Should you focus on “improving the human experience”?
Get insights on how to bring a more human experience and benefits to your workplace.
Which of the following quotes best describes your attitude towards work?
“If this was supposed to be fun, they wouldn’t call it work.”
âThe master of the art of living makes little distinction between his work and his game, his work and his leisure, his mind and his body, his information and his recreation, his love and his religion. He barely knows who is who. He simply pursues his vision of excellence in everything he does, letting others decide whether he works or plays. For him, he always does both. â? James A. Michener
Maybe a better question is: how do you want your team, your employees, and maybe your customers to feel about working with you?
“Elevating the human experience: three paths to love and value at workâBy Amelia Dunlop seeks to understand what workers expect from work. I recently received a review copy and I have to admit I had a mixed reaction and a lot of questions.
At first glance, I was dubious. Who wouldn’t after hearing things like “People are our greatest asset” or “We value emotional intelligence and servant leadership” only to go to work and experience something more like “I’m paying you.” to introduce you and make me money â.
Then, as I started to read, I got curious. And I encourage you to do the same. What saved me from this book was that it was based on a study conducted by Dunlop of 6,000 people in the United States.
Amelia Dunlop integrates the human experience
Author Amelia Dunlop is Chief Experience Officer at Deloitte Digital and US Customer Strategy and Applied Design Leader. She helps organizations develop winning strategies that combine design, creativity and strategy.
âAs marketers,â she says, âwe have the opportunity to create more human experiences, gaining long-term loyalty and trust in the process. And that’s the focus of her work as she leads a team that uses human-centric design and insight strategies to focus on the human experience instead of just the customer experience.
It helps to know that Dunlop studied theology and then worked in management consulting for a company that highly valued “moral purpose”
Does raising people improve the bottom line?
Studies show that when employee needs are met, profitability can skyrocket. For example, a Gallup Survey 2020 found that companies with engaged employees can see their profitability increase by 23%.
In the âFoundationâ section of the book, Dunlop reviews the five distortions of work. These are the behaviors that have hindered work and serve as a path to self-actualization. They understand:
- Separate humanity from work. In our quest for employee management, we have replaced names with numbers and efficient transactions rather than relationships.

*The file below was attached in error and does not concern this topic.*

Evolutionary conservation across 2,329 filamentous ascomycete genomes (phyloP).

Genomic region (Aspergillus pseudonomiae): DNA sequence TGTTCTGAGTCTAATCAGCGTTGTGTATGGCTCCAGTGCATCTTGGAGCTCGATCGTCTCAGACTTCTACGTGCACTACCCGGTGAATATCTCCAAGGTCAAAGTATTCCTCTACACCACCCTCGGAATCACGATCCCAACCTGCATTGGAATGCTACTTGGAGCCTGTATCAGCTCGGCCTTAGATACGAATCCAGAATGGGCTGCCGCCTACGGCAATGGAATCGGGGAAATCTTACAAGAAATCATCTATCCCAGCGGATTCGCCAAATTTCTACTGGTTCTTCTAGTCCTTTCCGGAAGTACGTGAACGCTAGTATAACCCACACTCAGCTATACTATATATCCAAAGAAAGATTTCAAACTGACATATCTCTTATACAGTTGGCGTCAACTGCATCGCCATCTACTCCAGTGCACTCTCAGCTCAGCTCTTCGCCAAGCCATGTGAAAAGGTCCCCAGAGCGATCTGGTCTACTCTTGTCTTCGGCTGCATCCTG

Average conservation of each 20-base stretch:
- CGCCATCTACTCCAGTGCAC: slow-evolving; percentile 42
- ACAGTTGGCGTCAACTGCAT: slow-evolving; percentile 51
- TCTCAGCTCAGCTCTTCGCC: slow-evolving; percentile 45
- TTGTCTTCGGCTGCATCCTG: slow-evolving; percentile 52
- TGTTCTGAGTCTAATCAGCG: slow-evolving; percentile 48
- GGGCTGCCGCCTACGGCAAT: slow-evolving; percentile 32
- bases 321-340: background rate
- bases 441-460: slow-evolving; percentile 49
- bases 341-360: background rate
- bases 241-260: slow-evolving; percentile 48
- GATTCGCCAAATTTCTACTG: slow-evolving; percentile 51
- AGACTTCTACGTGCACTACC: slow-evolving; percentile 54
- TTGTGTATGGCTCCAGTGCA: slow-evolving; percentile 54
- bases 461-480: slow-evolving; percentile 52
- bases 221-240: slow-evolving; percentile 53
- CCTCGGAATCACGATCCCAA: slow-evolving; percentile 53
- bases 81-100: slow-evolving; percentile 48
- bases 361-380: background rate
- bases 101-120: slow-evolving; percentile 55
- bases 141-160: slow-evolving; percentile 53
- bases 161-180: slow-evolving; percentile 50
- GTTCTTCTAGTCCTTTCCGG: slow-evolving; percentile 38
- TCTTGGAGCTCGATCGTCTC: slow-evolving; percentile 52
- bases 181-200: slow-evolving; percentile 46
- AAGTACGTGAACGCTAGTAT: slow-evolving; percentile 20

- Head-to-heart price. We favor profitable performance over human commitment. For example, promoting people who achieve results in inhuman ways.
- Work takes over our lives instead of being part of life. We reward and set expectations that employees and suppliers are âalways onâ.
- The same work is evaluated differently depending on who does it. We still have a long way to go to compensate employees equally based on skill, contribution and task rather than gender and race.
Elevating the human experience empowers the individual
It’s no surprise that happy, engaged employees generate higher profits and productivity. And, of course, leaders are responsible for creating systems and cultures that engage employees.
But here’s where “Elevate the human experience“is a little different. It’s not necessarily written for the leader. It’s written for the individual. Instead of focusing on the people, systems and organizations you can’t change, Dunlop shows you how to lead and uplift those around you.
It does this by giving the reader three paths:
The first path is an inner path where you first learn to love yourself and recognize your own worth. This is the path of entrepreneurship.
The Second Path is to recognize the worth of another. In this journey, you are shifting the focus from yourself to another person in your life. I see this more as a work trip for another person; maybe a boss or a client.
The Third Way is to learn to recognize and love the people you work with every day. While this can easily apply to a business owner or executive, it can also apply to a small business owner or team member.
Dunlop calls these paths, but I tend to visualize them more as a ripple effect you might get when you throw rocks in a pond.
What you will appreciate “Elevate the human experience“
âTo elevate the human experience is to recognize intrinsic worth as a human and to nurture growth through love. “
If you are one of those people who have been frustrated by observing the futility of running businesses from a more human perspective, you will appreciate this book.
First, it is grounded in solid research which is expertly illustrated throughout the book.
As you can see from this image from the book, the illustrations appear to be hand drawn, giving them a very warm and human touch. Another advantage is that you will see how your answers might compare to the data.
“Elevate the human experience â show you how to hold yourself accountable, whatever your role in business; entrepreneur, employee or owner. You can read the book back and forth, or you can select the specific path you’re on and focus on that section.
No matter which path you choose to explore, expect to be uncomfortable. You might be uncomfortable because you are not used to seeing the word âLoveâ falling so freely in the workplace. Or, you might be uncomfortable because you will be dealing with how little âloveâ there is in your work environment.
Wherever you see yourself on the journey to a more humane workplace, you will discover ideas, strategies and ways to find your way into the world of work.